This may seem obvious, but make sure you both get your ring fingers properly measured. You don’t want a ring that’s cutting off your circulation or, even worse, so loose it’s at risk of falling off. It should feel snug but comfortable. If you’re not shopping for wedding rings together, you can go get sized at a jewelry store on your own and then casually mention your size the next time the topic comes up (or tell your BFF so they’ll know the answer when your partner asks them).

Consider How Your Wedding Ring Will Look with Your Wedding Band

Planning to pop the question? Here is Christie's guide to buying the perfect engagement ring - The Economic Times

While it is easy to get caught up shopping for the perfect diamond, the wedding ring is only one-half (or less than half, if you’re going the ring stack route) of the equation. Your wedding band—you know, the actual symbol of your marriage—is the oft-overlooked another half.

Definitely think about what style of wedding band would go with your ring. Some wedding rings don’t allow a band to fit flush against them, so it’s important to consider the full package of prong versus pavé and channel-set stones before committing to an engagement ring style.

What Wedding Ring Setting Makes Sense?

Three diamond wedding rings – princess cut three stone, round brilliant solitaire, and emerald cut  with tapered baguette side stones.

A few of the most common settings for wedding rings are solitaire (top), three-stone (left), and side stone (right).

While there are an unending variety of patterns, details, and metal choices, there are four basic types you are likely to encounter while buying a wedding ring:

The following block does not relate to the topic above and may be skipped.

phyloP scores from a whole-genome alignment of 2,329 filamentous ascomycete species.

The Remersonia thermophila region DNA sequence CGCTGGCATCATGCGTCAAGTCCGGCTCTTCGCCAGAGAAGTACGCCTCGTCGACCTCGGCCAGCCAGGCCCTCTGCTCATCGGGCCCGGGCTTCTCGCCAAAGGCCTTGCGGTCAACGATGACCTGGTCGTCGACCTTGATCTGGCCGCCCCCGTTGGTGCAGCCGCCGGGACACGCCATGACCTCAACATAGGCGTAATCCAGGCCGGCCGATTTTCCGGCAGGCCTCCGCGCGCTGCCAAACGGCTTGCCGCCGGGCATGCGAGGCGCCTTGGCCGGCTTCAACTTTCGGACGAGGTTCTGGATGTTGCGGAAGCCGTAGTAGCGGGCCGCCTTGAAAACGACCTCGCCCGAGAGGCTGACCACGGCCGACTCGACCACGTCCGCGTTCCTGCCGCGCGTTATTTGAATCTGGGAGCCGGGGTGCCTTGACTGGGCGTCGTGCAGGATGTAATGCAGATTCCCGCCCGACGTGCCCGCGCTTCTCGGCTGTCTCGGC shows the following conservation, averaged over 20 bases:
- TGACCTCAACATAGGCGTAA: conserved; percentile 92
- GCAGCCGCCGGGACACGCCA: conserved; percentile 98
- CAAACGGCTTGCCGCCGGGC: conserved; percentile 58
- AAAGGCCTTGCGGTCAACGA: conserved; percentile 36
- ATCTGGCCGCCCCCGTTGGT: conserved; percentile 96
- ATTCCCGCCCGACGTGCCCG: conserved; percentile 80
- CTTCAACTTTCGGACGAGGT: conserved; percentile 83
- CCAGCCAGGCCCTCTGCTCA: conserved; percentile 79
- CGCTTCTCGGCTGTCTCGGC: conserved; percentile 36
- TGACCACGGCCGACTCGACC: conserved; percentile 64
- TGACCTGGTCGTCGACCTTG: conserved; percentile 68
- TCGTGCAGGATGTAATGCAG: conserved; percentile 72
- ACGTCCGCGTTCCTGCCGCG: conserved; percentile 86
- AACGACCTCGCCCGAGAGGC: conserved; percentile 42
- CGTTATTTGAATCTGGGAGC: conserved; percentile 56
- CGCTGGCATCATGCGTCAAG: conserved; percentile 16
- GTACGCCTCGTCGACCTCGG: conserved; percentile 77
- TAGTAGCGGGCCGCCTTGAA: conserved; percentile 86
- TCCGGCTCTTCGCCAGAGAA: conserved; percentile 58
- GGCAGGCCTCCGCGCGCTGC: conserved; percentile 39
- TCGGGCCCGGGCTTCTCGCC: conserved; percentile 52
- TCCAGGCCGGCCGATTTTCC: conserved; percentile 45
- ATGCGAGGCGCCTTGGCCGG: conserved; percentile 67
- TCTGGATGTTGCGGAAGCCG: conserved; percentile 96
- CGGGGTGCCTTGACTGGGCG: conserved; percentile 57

• Solitaire – A single stone. Still, the most popular choice when it comes to buying wedding rings. The head secures the diamond. Prongs allow the diamond to catch the most light. A four-prong setting shows more of the diamond, but a six-prong setting is often more secure.
  • Sidestone – Diamonds or other gemstones, flank the main stone for additional sparkle or color. Popular side stone settings include ‘channel’, which protects stones by keeping them flush, and ‘bar-channel’, which allows more light to enter the side stones.
  • Three Stones – One diamond for the past, one for the present, and one for the future. Typically, the center diamond is larger than the two side stones.
  • Pavee (pah-vey) – The main stone is surrounded by tiny diamonds to add sparkle and the illusion of greater size.

As to actual setting design, consider her lifestyle, and how well a certain setting will fit into it. If she’s more active or outdoorsy, look for lower profile, less ornate, more sturdy choices, which are less likely to get knocked or caught on things. If she’s more of a glamour girl, look for statement settings, with a higher stone profile and more intricate ring detailing or unique motif.

Always Buy Certified Ring